4 Characteristics of Great Worship Leaders

Laura Singleton's picture

What a gig. The lights, the equipment, the fans--er, I mean "congregants". In our era of  iTunes and American Idol, where worship bands go on tour and music is a major determinant of church membership, it's easy to forget what makes a church worship leader good. Here are 5 characteristics of great worship leaders (spoiler alert: shopping at Buffalo Exchange isn't one of them):

1. Great worship leaders lead the church in worship.

 Yep, it's basic, but it's the only place to start. God calls worship leaders not for their musical ability or magnetic personalities or fashion sense (though they can be helpful tools). He calls them and gifts them to lead his people to worship him. They help people abandon their self-centered orientation for a God-centered one, and to join in the chorus of praise for our triune God that rings out across the universe for eternity. Worship leaders show how, why and, most importantly, Who to worship. Here are some practical ways great worship leaders do this:

  • They help people transition. Most of the people who file into the service bring a truckful of stress, distractions, emotions, and nagging thoughts with them. Worship leaders help them set all of that down so they can focus on God, Scripture, and the community. Through the atmosphere in the room, to what they say, sing, and do, the tempo and lyrics and order of the songs, great worship leaders plan the service to help people orient themselves appropriately, not just for the service but for life.
  • They help the church know what to do. Anytime your people get confused, they snap from God-consciousness to self-consiousness. If lyrics are on the screen, but there's a solo on stage, people get spend more time trying to figure out whether they're supposed to be singing or not (and often feel stupid whichever option they--or those around them--settle on.) If there's a solo part, don't show the lyrics. If you only want the women to sing a section, let people know. If you're going to change the tempo or phrasing on a well known song, give them clues (like turning from the mic or casual hand direction) so they're not lost. Similary, when singers go off on their own riff in the middle of the song (mmmm, we love you Lord....oh yes we do, yes we do, yes we do...mmmm), they leave the congregation behind. They're no longer leading the church in worship--they're worshipping while the church watches and waits.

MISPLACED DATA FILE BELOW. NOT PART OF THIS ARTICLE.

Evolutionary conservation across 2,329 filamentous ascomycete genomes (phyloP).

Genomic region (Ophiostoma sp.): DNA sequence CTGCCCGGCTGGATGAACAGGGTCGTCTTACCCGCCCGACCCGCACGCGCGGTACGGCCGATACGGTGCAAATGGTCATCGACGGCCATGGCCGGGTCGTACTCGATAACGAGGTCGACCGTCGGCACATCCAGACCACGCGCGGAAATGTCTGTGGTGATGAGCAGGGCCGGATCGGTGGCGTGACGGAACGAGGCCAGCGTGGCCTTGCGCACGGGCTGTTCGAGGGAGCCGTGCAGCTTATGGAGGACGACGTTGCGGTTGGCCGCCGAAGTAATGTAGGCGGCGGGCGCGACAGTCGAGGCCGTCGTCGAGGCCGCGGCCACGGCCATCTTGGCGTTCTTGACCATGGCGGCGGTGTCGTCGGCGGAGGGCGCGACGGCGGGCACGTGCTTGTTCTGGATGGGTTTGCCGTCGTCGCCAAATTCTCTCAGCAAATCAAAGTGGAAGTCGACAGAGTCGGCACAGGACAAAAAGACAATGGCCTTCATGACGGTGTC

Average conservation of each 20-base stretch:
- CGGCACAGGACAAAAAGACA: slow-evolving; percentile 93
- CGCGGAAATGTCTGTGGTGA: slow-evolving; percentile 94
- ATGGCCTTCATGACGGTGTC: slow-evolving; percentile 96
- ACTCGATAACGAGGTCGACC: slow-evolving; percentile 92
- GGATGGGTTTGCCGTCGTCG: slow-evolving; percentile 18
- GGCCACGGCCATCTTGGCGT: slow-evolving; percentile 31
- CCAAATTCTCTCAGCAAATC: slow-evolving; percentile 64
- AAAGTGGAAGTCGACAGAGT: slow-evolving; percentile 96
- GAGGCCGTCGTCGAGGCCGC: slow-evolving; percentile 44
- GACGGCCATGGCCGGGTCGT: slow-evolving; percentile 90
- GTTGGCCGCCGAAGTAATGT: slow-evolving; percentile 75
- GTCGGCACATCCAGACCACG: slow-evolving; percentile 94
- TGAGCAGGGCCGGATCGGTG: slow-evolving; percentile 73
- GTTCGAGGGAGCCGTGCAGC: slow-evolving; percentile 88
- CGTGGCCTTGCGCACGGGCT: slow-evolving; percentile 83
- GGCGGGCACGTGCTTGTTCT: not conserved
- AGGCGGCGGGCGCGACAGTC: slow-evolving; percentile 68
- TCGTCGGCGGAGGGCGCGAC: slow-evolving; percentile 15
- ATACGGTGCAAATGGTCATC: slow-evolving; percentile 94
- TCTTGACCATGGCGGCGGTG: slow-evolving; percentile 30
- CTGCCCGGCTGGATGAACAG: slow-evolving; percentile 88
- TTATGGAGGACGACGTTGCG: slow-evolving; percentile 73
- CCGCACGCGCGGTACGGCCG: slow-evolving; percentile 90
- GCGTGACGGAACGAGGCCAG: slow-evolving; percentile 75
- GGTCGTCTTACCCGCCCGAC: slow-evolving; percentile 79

• They let the congregation be the "front man" of the band. One of my favorite professors explained this in a great course called "Leading the Church in Worship" (whichI highly recommend for any worship leader.) Ever wonder why it sounds like you're the only one singing? Because today's sound systems puts the emphasis on you, so the people in the pews don't have to pull their own weight. Mic the congregation. Amplifying their voices allows them to hear themselves.  They'll be inspired by the sound of so many voices lifted up. The response? They'll sing even more loudly.
  • They use a variety of worship methods. It'd take a whole other blog post to go over non-musical worship methods, so today I'm limiting myself to the band, but great worship leaders lead the church to worship through scripture, prayer, tithing, responsive reading, and other methods.

2. Great worship leaders don't compete with God.

As a worship leader, you know you aren't there to entertain the church, or get glory for yourself. But with church bands looking so similar to secular ones, and all the pressure and attention that is placed on the group, sometimes it's easy to forget. Centuries ago, the choir loft was in the back of the church. The choir's strong voices rose over the heads of the congregation, whose own voices joined them on the way to the cross or altar at the front. Now, bands play on stage, often under spotlights, in front of the church. Even if you're not confused about who the Audience is  and who the performers are, your church might be. Here are some practical ways great worship leaders avoid competing with God for the glory:

  • They get out of the spotlight (figuratively and literally). Dim the spots. Don't stand in center stage. Everytime you grab the attention or glory, your taking some away from God.
  • If you project the lyrics on screen, avoid video feed of the band as the background (people stop worshipping and focus on the images--who's attractive, the shiny earrings that your guitarist is wearing, spinach in your teeth. It becomes less Amazing Grace and more Austin City Limits.)